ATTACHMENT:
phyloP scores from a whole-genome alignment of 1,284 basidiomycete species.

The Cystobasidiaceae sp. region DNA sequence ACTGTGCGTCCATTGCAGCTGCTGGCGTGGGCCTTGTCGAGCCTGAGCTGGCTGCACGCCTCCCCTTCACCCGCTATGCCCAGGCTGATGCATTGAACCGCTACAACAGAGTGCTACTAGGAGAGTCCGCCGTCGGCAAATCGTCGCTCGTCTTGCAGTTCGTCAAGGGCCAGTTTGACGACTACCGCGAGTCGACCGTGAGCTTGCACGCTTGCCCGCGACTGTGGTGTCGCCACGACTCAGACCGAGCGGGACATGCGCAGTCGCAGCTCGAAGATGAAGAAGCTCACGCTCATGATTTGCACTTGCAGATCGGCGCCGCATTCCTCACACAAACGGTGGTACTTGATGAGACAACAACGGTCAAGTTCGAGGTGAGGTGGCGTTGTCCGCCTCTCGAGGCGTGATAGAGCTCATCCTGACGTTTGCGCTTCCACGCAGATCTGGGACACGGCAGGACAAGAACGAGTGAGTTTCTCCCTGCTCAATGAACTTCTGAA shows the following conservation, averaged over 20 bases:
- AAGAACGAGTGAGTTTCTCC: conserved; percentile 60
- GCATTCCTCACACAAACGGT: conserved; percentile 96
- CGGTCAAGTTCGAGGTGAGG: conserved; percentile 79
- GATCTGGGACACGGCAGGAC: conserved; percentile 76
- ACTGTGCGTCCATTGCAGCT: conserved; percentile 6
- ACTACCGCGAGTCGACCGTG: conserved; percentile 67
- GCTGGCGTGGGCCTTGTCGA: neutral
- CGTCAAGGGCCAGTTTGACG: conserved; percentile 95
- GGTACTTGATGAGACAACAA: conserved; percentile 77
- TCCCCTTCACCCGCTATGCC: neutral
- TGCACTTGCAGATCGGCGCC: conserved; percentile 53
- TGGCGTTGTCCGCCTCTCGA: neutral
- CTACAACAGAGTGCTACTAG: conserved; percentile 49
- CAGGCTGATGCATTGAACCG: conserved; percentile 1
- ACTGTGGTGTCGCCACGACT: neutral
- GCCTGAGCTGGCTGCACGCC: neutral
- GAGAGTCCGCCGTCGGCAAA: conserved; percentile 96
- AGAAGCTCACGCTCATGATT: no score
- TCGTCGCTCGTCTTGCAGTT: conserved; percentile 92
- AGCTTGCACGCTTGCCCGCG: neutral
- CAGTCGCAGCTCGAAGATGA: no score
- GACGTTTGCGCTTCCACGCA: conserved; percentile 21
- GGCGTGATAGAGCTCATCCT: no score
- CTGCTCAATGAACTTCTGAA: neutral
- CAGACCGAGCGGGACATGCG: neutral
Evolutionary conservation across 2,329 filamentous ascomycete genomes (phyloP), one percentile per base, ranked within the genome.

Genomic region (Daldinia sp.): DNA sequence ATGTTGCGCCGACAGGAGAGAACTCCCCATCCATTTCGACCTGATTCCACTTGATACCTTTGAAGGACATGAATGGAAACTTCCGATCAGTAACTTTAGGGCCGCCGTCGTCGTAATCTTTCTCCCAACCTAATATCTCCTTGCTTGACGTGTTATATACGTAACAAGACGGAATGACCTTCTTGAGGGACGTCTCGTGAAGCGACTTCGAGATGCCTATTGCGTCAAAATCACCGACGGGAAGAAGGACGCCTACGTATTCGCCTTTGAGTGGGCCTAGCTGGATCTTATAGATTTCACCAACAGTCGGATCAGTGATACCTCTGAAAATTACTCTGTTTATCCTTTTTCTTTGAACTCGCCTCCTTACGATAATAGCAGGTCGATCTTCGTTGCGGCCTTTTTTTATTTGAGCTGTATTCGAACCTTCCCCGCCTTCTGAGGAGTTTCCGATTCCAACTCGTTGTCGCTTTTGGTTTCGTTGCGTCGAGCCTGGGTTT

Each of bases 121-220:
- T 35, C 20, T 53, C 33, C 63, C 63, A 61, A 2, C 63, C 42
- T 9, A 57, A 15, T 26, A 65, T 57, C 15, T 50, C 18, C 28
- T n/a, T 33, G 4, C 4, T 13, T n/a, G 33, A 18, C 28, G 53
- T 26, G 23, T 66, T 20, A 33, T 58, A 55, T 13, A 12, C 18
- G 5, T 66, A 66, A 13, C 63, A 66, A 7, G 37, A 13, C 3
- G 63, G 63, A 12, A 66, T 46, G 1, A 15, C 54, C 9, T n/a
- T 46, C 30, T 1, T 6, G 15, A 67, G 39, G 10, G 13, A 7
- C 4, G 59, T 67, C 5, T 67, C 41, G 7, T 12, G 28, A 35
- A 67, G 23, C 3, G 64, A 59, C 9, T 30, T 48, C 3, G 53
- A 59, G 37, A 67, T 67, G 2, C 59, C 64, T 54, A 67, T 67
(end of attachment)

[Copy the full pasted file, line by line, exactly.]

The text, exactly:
phyloP scores from a whole-genome alignment of 1,284 basidiomycete species.

The Cystobasidiaceae sp. region DNA sequence ACTGTGCGTCCATTGCAGCTGCTGGCGTGGGCCTTGTCGAGCCTGAGCTGGCTGCACGCCTCCCCTTCACCCGCTATGCCCAGGCTGATGCATTGAACCGCTACAACAGAGTGCTACTAGGAGAGTCCGCCGTCGGCAAATCGTCGCTCGTCTTGCAGTTCGTCAAGGGCCAGTTTGACGACTACCGCGAGTCGACCGTGAGCTTGCACGCTTGCCCGCGACTGTGGTGTCGCCACGACTCAGACCGAGCGGGACATGCGCAGTCGCAGCTCGAAGATGAAGAAGCTCACGCTCATGATTTGCACTTGCAGATCGGCGCCGCATTCCTCACACAAACGGTGGTACTTGATGAGACAACAACGGTCAAGTTCGAGGTGAGGTGGCGTTGTCCGCCTCTCGAGGCGTGATAGAGCTCATCCTGACGTTTGCGCTTCCACGCAGATCTGGGACACGGCAGGACAAGAACGAGTGAGTTTCTCCCTGCTCAATGAACTTCTGAA shows the following conservation, averaged over 20 bases:
- AAGAACGAGTGAGTTTCTCC: conserved; percentile 60
- GCATTCCTCACACAAACGGT: conserved; percentile 96
- CGGTCAAGTTCGAGGTGAGG: conserved; percentile 79
- GATCTGGGACACGGCAGGAC: conserved; percentile 76
- ACTGTGCGTCCATTGCAGCT: conserved; percentile 6
- ACTACCGCGAGTCGACCGTG: conserved; percentile 67
- GCTGGCGTGGGCCTTGTCGA: neutral
- CGTCAAGGGCCAGTTTGACG: conserved; percentile 95
- GGTACTTGATGAGACAACAA: conserved; percentile 77
- TCCCCTTCACCCGCTATGCC: neutral
- TGCACTTGCAGATCGGCGCC: conserved; percentile 53
- TGGCGTTGTCCGCCTCTCGA: neutral
- CTACAACAGAGTGCTACTAG: conserved; percentile 49
- CAGGCTGATGCATTGAACCG: conserved; percentile 1
- ACTGTGGTGTCGCCACGACT: neutral
- GCCTGAGCTGGCTGCACGCC: neutral
- GAGAGTCCGCCGTCGGCAAA: conserved; percentile 96
- AGAAGCTCACGCTCATGATT: no score
- TCGTCGCTCGTCTTGCAGTT: conserved; percentile 92
- AGCTTGCACGCTTGCCCGCG: neutral
- CAGTCGCAGCTCGAAGATGA: no score
- GACGTTTGCGCTTCCACGCA: conserved; percentile 21
- GGCGTGATAGAGCTCATCCT: no score
- CTGCTCAATGAACTTCTGAA: neutral
- CAGACCGAGCGGGACATGCG: neutral
Evolutionary conservation across 2,329 filamentous ascomycete genomes (phyloP), one percentile per base, ranked within the genome.

Genomic region (Daldinia sp.): DNA sequence ATGTTGCGCCGACAGGAGAGAACTCCCCATCCATTTCGACCTGATTCCACTTGATACCTTTGAAGGACATGAATGGAAACTTCCGATCAGTAACTTTAGGGCCGCCGTCGTCGTAATCTTTCTCCCAACCTAATATCTCCTTGCTTGACGTGTTATATACGTAACAAGACGGAATGACCTTCTTGAGGGACGTCTCGTGAAGCGACTTCGAGATGCCTATTGCGTCAAAATCACCGACGGGAAGAAGGACGCCTACGTATTCGCCTTTGAGTGGGCCTAGCTGGATCTTATAGATTTCACCAACAGTCGGATCAGTGATACCTCTGAAAATTACTCTGTTTATCCTTTTTCTTTGAACTCGCCTCCTTACGATAATAGCAGGTCGATCTTCGTTGCGGCCTTTTTTTATTTGAGCTGTATTCGAACCTTCCCCGCCTTCTGAGGAGTTTCCGATTCCAACTCGTTGTCGCTTTTGGTTTCGTTGCGTCGAGCCTGGGTTT

Each of bases 121-220:
- T 35, C 20, T 53, C 33, C 63, C 63, A 61, A 2, C 63, C 42
- T 9, A 57, A 15, T 26, A 65, T 57, C 15, T 50, C 18, C 28
- T n/a, T 33, G 4, C 4, T 13, T n/a, G 33, A 18, C 28, G 53
- T 26, G 23, T 66, T 20, A 33, T 58, A 55, T 13, A 12, C 18
- G 5, T 66, A 66, A 13, C 63, A 66, A 7, G 37, A 13, C 3
- G 63, G 63, A 12, A 66, T 46, G 1, A 15, C 54, C 9, T n/a
- T 46, C 30, T 1, T 6, G 15, A 67, G 39, G 10, G 13, A 7
- C 4, G 59, T 67, C 5, T 67, C 41, G 7, T 12, G 28, A 35
- A 67, G 23, C 3, G 64, A 59, C 9, T 30, T 48, C 3, G 53
- A 59, G 37, A 67, T 67, G 2, C 59, C 64, T 54, A 67, T 67